The Energy of Prayer: How to Deepen Your Spiritual PracticeThe Energy of Prayer
Thich Nhat Hanh. Parallax, $11.95 paper (160p) ISBN 1-888375-55-8

Hanh, the Vietnamese Zen master and author of more than 60 books, asks: "Why is prayer successful at some times and not at others?" Other questions also animate this brief primer on prayer: How can we pray for healing, say from lung cancer, when that disease is the natural karmic result of our own choices (e.g., smoking)? And to whom do we pray, especially since Buddhism teaches that there is no separate, distinct being called God who exists apart from creation? Hanh has a winning style, nimbly mixing deep philosophy with personal anecdotes and helpful illustrations. He also introduces spiritual practices, including the expected (reciting sutras, bowing, or performing walking and sitting meditation) as well as the unusual and ecumenical (praying to the living as well as the dead.) He also dissects the Lord's Prayer line by line. The book closes with five simple meditation exercises to increase awareness and calm, and some short Buddhist prayers. (May 15)

The Ten Commitments: Translating Good Intentions into Great ChoicesThe Ten Commitments
David Simon. HCI, $16.95 (198p) ISBN 0-7573-0406-0

Grounded in both Eastern and Western spirituality and featuring an introduction by Deepak Chopra, in this book Simon (a neurologist who has co-authored several Chopra books) wants readers to turn away from a "commandment" mentality to a "commitment" mindset. For example, the Mosaic commandment against graven images is here transformed into a personal commitment to authenticity; the commandment to observe the Sabbath becomes a commitment to relax; the admonition to honor one's parents becomes a commitment to practice forgiveness in daily life. Though there's little new here, Simon writes in a positive, concrete way, giving readers daily schedules and checklists. He blends examples from his patients' and his own life with doses of Eastern wisdom from the Bhagavad-Gita, the Upanishads and Ayurvedic healing. (May)

Jewish Spiritual Direction: An Innovative Guide from Traditional and Contemporary SourcesJewish Spiritual Direction
Edited by Howard A. Addison and Barbara Eve Breitman. Jewish Lights, $30 (352p) ISBN 1-58023-230-2

Much attention has been paid in recent years to the idea of "spiritual direction," but so far the concept has been almost exclusively defined in terms of the Protestant or Catholic experience. Addison, a rabbi who teaches at Temple University, and Breitman, who teaches pastoral counseling at Reconstructionist Rabbinical College in Wyncote, Pa., co-founded the world's first institute to train spiritual directors in the Jewish tradition. Here, they offer an anthology of essays that is essentially a one-stop training manual for rabbis, spiritual directors and other religious leaders who want to teach people to discern God's voice and follow His direction. While Jewish spiritual direction is, as the authors concede, still an "evolving practice," it draws upon thousands of years' worth of prayer and study. The book can be dense at times, but it is rich with ideas and resources. (May)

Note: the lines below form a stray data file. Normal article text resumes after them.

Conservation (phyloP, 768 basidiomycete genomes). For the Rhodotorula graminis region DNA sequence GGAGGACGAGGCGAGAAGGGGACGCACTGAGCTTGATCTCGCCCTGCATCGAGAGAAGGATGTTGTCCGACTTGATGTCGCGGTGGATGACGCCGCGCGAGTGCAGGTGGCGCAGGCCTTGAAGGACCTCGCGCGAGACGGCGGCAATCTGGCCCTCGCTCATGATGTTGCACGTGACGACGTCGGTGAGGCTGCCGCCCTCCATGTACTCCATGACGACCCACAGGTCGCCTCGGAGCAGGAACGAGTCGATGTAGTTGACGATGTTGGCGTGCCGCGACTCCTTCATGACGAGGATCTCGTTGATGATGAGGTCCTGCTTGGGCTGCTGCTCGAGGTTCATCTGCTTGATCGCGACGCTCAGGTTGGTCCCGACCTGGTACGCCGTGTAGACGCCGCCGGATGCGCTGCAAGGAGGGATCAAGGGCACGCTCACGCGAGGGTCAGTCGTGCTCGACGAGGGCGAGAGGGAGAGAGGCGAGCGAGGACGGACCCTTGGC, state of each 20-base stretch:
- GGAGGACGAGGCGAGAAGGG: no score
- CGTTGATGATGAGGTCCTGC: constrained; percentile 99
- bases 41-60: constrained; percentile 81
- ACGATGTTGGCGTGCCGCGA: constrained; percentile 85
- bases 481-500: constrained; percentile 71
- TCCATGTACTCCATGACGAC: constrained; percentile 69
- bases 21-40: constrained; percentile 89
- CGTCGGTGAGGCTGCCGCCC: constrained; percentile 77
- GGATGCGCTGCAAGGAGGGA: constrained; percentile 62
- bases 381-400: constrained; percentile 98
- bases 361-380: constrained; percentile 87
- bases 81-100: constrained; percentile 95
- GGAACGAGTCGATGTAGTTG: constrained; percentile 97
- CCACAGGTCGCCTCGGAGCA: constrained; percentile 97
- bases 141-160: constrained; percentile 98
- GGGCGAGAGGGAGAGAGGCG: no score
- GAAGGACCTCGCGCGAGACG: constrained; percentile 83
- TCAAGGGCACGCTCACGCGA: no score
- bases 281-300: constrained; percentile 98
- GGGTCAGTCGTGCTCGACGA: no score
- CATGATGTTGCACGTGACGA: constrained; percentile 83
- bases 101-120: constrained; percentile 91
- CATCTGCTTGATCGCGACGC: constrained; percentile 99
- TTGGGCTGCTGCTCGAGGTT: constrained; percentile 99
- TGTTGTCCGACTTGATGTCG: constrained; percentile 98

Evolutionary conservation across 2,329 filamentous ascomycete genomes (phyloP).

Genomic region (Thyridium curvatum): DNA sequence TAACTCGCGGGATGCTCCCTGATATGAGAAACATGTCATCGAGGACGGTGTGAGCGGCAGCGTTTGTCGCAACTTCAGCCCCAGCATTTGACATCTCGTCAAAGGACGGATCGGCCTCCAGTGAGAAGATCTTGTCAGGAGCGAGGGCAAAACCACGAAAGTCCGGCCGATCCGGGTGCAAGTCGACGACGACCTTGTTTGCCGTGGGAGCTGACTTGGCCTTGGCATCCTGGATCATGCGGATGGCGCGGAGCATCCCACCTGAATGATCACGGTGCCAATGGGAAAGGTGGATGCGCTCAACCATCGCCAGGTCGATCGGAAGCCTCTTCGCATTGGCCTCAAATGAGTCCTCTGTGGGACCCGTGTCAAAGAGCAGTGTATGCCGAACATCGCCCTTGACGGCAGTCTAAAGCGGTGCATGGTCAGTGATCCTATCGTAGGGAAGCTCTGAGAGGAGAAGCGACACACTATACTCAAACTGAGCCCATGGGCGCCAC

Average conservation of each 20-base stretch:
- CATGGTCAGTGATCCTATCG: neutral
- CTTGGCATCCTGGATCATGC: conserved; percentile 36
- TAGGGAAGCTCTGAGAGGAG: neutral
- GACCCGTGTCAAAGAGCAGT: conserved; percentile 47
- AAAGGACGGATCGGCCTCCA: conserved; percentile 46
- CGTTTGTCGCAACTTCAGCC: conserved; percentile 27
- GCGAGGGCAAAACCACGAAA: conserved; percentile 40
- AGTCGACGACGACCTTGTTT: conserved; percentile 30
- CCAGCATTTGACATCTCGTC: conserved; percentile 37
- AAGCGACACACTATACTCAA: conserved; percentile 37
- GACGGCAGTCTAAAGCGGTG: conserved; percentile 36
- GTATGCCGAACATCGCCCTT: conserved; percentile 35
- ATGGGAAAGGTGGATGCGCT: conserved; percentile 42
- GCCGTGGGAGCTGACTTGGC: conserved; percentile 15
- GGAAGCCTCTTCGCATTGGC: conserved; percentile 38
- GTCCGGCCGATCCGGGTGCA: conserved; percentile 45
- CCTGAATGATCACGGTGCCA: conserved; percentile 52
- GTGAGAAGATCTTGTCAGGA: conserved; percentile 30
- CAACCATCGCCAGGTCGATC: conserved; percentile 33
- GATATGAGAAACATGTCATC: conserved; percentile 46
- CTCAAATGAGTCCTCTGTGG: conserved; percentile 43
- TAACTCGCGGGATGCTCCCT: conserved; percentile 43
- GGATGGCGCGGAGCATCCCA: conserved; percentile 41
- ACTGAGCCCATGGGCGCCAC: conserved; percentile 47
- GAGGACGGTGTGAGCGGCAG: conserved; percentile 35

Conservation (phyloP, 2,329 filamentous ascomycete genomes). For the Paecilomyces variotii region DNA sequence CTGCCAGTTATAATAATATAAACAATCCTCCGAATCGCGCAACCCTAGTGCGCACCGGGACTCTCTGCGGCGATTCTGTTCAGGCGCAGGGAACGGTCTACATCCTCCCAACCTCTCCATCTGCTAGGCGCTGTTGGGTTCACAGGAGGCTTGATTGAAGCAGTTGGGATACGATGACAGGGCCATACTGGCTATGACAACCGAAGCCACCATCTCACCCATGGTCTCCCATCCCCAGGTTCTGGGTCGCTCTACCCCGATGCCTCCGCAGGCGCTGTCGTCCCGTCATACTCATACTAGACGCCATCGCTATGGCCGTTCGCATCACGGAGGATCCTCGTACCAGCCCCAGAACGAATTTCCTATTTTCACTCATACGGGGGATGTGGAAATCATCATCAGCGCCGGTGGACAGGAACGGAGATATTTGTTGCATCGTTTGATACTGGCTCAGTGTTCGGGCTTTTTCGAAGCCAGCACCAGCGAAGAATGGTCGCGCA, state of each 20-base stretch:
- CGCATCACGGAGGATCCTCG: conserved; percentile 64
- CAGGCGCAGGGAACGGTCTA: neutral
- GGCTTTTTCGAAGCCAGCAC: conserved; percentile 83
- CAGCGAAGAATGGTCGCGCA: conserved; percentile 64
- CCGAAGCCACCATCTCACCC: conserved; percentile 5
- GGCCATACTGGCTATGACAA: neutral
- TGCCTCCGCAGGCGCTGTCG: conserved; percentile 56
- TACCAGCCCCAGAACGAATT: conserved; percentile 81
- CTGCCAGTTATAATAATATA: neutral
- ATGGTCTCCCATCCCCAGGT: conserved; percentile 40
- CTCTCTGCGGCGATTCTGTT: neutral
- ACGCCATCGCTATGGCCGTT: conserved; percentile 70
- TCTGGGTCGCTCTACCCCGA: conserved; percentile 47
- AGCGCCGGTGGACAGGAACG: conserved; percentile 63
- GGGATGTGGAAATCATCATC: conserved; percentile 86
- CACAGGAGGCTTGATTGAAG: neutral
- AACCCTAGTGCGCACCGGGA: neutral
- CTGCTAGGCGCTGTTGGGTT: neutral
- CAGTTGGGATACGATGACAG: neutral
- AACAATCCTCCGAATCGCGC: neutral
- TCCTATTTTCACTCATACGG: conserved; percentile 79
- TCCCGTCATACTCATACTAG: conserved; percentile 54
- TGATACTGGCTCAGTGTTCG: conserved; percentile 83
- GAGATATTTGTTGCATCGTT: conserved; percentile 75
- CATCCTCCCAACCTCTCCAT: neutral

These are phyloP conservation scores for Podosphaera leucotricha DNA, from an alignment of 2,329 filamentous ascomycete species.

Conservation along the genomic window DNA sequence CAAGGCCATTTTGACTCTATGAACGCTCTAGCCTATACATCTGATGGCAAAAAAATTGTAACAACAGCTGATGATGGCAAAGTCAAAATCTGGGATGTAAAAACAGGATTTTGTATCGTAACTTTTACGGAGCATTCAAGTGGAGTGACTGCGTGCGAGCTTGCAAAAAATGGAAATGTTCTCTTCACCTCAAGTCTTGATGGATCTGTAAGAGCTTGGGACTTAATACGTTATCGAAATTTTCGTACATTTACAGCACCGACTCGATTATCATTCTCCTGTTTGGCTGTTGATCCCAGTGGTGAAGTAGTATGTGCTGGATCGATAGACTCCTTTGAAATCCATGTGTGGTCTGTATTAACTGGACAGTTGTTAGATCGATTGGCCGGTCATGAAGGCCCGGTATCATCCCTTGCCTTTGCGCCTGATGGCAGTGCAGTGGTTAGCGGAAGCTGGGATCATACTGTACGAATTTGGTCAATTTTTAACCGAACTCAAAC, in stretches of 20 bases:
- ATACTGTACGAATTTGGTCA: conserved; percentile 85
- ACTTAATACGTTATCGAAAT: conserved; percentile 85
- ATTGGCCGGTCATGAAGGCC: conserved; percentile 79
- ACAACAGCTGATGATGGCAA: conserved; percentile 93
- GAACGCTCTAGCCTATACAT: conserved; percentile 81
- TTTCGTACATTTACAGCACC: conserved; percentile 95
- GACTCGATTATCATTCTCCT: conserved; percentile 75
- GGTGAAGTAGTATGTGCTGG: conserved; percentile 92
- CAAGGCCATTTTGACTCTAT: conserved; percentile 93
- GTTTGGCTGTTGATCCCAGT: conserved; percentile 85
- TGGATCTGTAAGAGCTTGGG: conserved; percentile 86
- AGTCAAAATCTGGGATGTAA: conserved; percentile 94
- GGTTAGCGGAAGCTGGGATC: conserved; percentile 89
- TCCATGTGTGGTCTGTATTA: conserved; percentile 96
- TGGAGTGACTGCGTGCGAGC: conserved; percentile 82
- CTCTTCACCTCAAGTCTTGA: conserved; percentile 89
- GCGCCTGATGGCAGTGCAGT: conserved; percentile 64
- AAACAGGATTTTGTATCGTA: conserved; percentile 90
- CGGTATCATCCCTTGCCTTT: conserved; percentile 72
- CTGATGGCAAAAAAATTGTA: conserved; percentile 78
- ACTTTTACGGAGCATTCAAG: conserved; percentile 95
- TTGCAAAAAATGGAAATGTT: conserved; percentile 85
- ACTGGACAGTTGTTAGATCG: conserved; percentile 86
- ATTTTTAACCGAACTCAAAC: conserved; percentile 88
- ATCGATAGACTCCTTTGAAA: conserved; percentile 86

A Mystic Garden: Working with Soil, Attending to SoulA Mystic Garden
Gunilla Norris. BlueBridge, $18 (112p) ISBN 1-933346-01-0

Beginning with winter, when both her garden and her spirit seem to be buried under snow, Norris cycles through the four seasons of a gardener's heart. Norris (Becoming Bread; Inviting Silence) writes lyrically about dormancy and transformation, soil and nourishment, roots and blossoms. Perhaps most poignantly, her discussions of spring and summer beauty are tempered by the knowledge that each flower is ephemeral and destined to die, only to resurface again in the beautiful round of life. Norris's short reflections are balanced by quiet and meditative poetry on facing pages, inviting deeper rumination about how God can be discovered in the act of gardening. (May)

No More Letting Go: The Spirituality of Taking Action Against Alcoholism and Drug AddictionNo More Letting Go
Debra Jay. Bantam, $15 paper (312p) ISBN 0-55338360-4

Addiction counselors have typically assumed several things: recovery can occur only when the addict decides he or she needs help; this happens only when the addict hits "rock bottom"; until then, the addict's loved ones should detach emotionally. But Jay, an intervention specialist and author of Love First, believes that untreated addiction is unacceptable because it wrecks families and destroys lives. She outlines a plan to help families get assistance for their addicted loved one without waiting for "rock bottom." Intriguingly, Jay also casts the battle against addiction as a kind of spiritual war: she redefines detachment as "a spiritual quality that makes action possible," and describes such action as an act of faith. A fascinating section entitled "What We Know Now," details current genetic and neuroscientific research into people's varying susceptibilities to addiction. (May)